I think Bran's "No, don't" is foreshadowing what will happen when Theon is put in, more or less, the same position. The difference, and reason why we can see a foreshadow, is that Bran will actually now be able to communicate his disagreements in the present, as he was unable to do so in his visions of the past.

As much as I like your Pink letter theory, I find a weak spot that if solved, would convince me completely:

By the end of the Theon chapter, Stannis does still not know anything of Manderleys deal with Davos and that they are allies. How could he hope to enter Winterfell without Manderleys help to deceive the Boltons and opening the gates from within?

The only satisfactory solution that I can come up with is that we'll have to have another chapter were we see Stannis getting the Manderly-is-an-ally message from someome (who?) whereafter we might even see him writing the fake death letter to Ramsay.

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Theon says in this chapter " "Frey and Manderly will never combine their strengths. They will come for you, but separately. Lord Ramsay will not be far behind them. He wants his bride back. He wants his Reek."

What oddly specific phrasing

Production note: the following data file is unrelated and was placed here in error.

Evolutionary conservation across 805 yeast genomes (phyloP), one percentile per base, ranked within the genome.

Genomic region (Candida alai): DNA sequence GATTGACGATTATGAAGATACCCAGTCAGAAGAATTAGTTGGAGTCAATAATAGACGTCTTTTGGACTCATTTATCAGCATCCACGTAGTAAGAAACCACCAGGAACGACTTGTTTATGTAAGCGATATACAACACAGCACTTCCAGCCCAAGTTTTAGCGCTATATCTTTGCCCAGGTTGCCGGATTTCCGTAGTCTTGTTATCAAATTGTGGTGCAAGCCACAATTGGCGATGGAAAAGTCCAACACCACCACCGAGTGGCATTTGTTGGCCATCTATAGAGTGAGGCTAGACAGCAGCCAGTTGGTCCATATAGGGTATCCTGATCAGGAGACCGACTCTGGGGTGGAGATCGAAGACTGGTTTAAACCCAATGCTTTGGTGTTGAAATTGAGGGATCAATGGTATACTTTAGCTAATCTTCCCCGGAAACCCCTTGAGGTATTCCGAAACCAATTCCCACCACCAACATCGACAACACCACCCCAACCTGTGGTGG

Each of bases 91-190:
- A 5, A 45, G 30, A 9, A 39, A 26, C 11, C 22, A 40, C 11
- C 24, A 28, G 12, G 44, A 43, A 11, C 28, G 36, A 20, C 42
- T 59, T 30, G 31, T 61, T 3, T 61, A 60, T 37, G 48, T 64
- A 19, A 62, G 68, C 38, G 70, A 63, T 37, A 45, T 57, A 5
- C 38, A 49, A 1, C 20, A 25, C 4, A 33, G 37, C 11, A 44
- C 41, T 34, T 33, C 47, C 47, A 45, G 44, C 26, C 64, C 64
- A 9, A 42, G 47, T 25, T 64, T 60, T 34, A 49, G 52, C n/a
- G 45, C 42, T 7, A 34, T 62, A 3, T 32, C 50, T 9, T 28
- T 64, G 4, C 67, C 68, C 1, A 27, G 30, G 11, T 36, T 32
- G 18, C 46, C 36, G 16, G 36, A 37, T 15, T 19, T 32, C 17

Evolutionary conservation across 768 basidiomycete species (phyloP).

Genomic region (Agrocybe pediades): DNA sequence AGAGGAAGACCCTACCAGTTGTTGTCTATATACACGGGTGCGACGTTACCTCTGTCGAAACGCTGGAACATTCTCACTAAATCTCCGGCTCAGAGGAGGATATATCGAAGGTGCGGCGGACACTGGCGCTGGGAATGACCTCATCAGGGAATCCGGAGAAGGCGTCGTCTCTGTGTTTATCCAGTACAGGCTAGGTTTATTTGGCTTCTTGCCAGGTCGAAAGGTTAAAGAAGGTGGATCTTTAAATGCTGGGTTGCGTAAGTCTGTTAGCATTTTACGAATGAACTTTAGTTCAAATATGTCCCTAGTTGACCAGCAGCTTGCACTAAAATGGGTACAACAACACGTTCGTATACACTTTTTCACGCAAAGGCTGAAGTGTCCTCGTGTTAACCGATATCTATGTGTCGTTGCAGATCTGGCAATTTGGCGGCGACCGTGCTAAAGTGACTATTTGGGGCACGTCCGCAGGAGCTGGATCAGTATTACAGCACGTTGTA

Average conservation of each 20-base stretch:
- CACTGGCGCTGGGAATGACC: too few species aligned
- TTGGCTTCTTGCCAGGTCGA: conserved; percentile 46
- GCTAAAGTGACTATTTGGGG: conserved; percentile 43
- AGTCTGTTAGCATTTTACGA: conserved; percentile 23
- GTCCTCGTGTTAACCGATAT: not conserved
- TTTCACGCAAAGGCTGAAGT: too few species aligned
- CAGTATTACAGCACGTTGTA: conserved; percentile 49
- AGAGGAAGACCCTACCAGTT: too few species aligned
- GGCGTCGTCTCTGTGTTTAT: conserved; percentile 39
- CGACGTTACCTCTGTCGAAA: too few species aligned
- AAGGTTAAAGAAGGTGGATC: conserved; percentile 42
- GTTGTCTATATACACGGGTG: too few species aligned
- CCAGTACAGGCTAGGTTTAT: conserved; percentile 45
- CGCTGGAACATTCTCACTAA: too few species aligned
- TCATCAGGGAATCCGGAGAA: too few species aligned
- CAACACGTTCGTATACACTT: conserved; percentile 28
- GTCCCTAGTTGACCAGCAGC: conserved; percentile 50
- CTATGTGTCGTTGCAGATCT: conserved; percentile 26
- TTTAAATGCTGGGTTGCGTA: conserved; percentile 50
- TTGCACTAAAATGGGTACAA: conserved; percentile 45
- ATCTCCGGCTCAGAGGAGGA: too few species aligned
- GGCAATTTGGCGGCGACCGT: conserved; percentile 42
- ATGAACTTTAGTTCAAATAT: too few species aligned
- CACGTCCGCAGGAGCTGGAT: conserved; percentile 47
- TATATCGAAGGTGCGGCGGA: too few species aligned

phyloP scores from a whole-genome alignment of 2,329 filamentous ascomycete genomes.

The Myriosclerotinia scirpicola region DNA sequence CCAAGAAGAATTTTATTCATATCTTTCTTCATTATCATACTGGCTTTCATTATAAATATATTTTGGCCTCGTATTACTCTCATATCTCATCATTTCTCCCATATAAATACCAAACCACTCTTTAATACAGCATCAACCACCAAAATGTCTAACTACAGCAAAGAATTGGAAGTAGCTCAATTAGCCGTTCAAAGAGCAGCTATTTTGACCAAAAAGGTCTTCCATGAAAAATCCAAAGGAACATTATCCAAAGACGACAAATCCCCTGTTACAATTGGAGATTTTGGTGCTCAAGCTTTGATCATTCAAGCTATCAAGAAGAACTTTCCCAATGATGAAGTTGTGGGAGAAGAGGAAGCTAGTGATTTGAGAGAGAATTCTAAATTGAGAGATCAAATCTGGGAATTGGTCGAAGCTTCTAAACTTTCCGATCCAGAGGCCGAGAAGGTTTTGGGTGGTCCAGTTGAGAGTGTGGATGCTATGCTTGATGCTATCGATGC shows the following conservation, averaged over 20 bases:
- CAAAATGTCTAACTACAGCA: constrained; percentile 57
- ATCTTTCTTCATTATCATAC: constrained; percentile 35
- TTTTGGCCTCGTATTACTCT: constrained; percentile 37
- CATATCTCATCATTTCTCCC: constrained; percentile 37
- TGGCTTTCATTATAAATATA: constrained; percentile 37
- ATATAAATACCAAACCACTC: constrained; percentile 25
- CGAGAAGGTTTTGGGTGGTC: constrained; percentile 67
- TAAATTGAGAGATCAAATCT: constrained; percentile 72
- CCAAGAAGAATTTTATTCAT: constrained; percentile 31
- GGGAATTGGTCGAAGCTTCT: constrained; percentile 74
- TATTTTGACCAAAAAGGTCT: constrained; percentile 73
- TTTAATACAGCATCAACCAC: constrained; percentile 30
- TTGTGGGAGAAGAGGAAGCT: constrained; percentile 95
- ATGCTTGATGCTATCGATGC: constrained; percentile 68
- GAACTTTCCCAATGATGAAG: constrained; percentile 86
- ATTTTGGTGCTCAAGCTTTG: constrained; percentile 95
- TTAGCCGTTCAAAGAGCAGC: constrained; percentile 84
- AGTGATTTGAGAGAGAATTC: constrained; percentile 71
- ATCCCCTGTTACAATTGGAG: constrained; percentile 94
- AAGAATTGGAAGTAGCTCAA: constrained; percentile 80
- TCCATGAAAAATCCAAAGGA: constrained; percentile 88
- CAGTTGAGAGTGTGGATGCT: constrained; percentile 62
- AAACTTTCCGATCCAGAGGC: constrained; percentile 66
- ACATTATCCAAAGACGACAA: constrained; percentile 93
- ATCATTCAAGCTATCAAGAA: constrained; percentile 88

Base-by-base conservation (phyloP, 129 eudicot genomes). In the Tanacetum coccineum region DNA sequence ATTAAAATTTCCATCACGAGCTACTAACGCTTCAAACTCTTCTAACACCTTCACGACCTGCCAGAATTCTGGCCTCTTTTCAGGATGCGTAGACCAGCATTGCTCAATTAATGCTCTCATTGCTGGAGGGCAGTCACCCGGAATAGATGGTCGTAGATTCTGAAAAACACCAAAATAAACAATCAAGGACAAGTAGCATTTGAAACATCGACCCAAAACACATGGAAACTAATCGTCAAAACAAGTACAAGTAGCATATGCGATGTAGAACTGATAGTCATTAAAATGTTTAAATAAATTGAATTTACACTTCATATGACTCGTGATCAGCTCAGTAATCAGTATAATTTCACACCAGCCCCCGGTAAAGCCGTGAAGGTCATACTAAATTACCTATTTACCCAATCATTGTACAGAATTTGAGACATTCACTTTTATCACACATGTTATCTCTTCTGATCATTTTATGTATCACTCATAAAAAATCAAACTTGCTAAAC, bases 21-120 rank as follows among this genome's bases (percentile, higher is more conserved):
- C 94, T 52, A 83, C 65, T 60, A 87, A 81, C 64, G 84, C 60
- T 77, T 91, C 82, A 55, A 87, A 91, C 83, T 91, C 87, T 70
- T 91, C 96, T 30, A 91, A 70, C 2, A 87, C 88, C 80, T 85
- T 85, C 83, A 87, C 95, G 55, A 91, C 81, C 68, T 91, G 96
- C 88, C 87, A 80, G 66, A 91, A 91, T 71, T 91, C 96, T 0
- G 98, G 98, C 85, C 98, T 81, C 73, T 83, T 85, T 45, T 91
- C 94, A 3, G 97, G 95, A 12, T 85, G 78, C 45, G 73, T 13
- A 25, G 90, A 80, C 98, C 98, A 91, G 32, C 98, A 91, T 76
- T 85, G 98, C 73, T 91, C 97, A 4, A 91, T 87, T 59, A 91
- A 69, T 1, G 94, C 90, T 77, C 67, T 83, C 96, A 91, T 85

"I want my bride back. I want the false king's queen. I want his daughter and his red witch. I want this wildling princess. I want his little prince, the wildling babe. And I want my Reek."

Could just be a coincidence, but could it be evidence in favour of Stannis writing the letter, or even Theon, if "Bael" revealed his identity during their chat?

Indeed, exactly like in the pink letter.

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The Children carved the faces to awaken the trees.

I don't know where this empowering by blood sacrifice idea comes from..There is absolutely no evidence of that . Bran sees an ancient sacrifice, to which he spontaneously says "No, don't" ..and he says it while connected to the "weirnet" . If he could taste the blood , don't you think he could sense the sentiments of all the other greenseers ? He shares Summer's senses and emotions while warging.